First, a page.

Georgia Farmers Report Hurricane Michael Absolutely Devastated Their Crops
While residents of Florida's Panhandle rushed to stormproof their homes ahead of Hurricane Michael, the hardworking farmers of Southeast Georgia were scrambling to harvest their crops.
According to a representative from the Georgia Department of Agriculture, only 5% of pecan crops, 15% of cotton crops, 30% of vegetables and 50% of peanuts were harvested before the monster storm pummeled the region with Category 3 winds and rain.
The entire agriculture community agrees: Michael couldn't have come at a worse time. The crops—which were particularly good this year—were at their most vulnerable point.
Cotton, peanuts and pecans, which account for $2 billion of the Georgia economy, were hit particularly hard. Georgia supplies nearly one-half of the nation's peanuts. And according to the USDA, Southeastern cotton accounts for about 30% of the U.S. total production—with Georgia alone supplying half of the region's overall crop.
"For me the cotton crop is as bad as it gets. I was picking 3 bale cotton yesterday, today it is gone," cotton farmer and State Representative Clay Pirkle told the Georgia Department of Agriculture. The winds whipped the cotton bolls from his plants just like they had been harvested. "Can't tell the difference between what I've picked and what I haven't," Pirkle added.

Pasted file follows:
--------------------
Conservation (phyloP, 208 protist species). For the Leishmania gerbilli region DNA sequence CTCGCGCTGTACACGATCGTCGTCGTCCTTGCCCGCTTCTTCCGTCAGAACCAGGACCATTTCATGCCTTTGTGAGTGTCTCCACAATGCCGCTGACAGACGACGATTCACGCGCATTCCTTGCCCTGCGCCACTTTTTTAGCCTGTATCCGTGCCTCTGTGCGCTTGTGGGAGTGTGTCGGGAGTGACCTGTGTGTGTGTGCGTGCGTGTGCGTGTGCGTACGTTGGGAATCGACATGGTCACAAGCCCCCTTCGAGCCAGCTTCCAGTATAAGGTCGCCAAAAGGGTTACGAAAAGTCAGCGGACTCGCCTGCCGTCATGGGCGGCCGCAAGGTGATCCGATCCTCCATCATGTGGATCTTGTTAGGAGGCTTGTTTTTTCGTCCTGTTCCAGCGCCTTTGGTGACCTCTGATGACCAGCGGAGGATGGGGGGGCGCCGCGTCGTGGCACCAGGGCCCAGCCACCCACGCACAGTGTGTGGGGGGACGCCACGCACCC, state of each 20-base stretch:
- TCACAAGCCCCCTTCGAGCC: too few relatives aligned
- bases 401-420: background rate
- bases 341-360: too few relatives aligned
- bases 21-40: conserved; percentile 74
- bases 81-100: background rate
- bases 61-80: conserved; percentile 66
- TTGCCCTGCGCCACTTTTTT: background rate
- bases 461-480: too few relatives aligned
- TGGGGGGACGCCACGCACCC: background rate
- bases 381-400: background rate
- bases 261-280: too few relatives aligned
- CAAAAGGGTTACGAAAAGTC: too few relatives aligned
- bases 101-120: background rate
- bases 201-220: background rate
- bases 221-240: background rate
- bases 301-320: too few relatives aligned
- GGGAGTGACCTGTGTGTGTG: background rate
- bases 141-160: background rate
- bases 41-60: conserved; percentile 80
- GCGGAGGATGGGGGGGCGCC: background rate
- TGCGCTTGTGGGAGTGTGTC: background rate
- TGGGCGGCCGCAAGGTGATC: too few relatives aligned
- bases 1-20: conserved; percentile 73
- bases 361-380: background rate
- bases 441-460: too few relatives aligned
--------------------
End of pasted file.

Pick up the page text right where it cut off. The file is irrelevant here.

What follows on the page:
Early County farmer Phil Buckhalter, told the Atlanta Journal Constitution that he did his best to race Michael, harvesting cotton until he had to stop at 3 a.m. He woke up this morning to complete and utter devastation across his hundreds of acres of cotton, peanuts and cattle.
"It's the worst thing I've ever seen in my life," Buckhalter told AJC. "We've dodged them for years, but we didn't dodge this one."
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The Georgia Department of Agriculture told Southern Living that they are still trying to quantify the extent of the damage. But they do know that at least 53 poultry houses were destroyed in Coffee, Houston, Mitchell, Wilcox and Decatur Counties.
Agriculture Commissioner Gary Black told The Telegraph that while assessments are still ongoing, early indications are bad. He compared the damage to that of a tornado, except with a 200-mile wide path. "
"This could be the worst we've ever seen," Black said. "It's absolute devastation."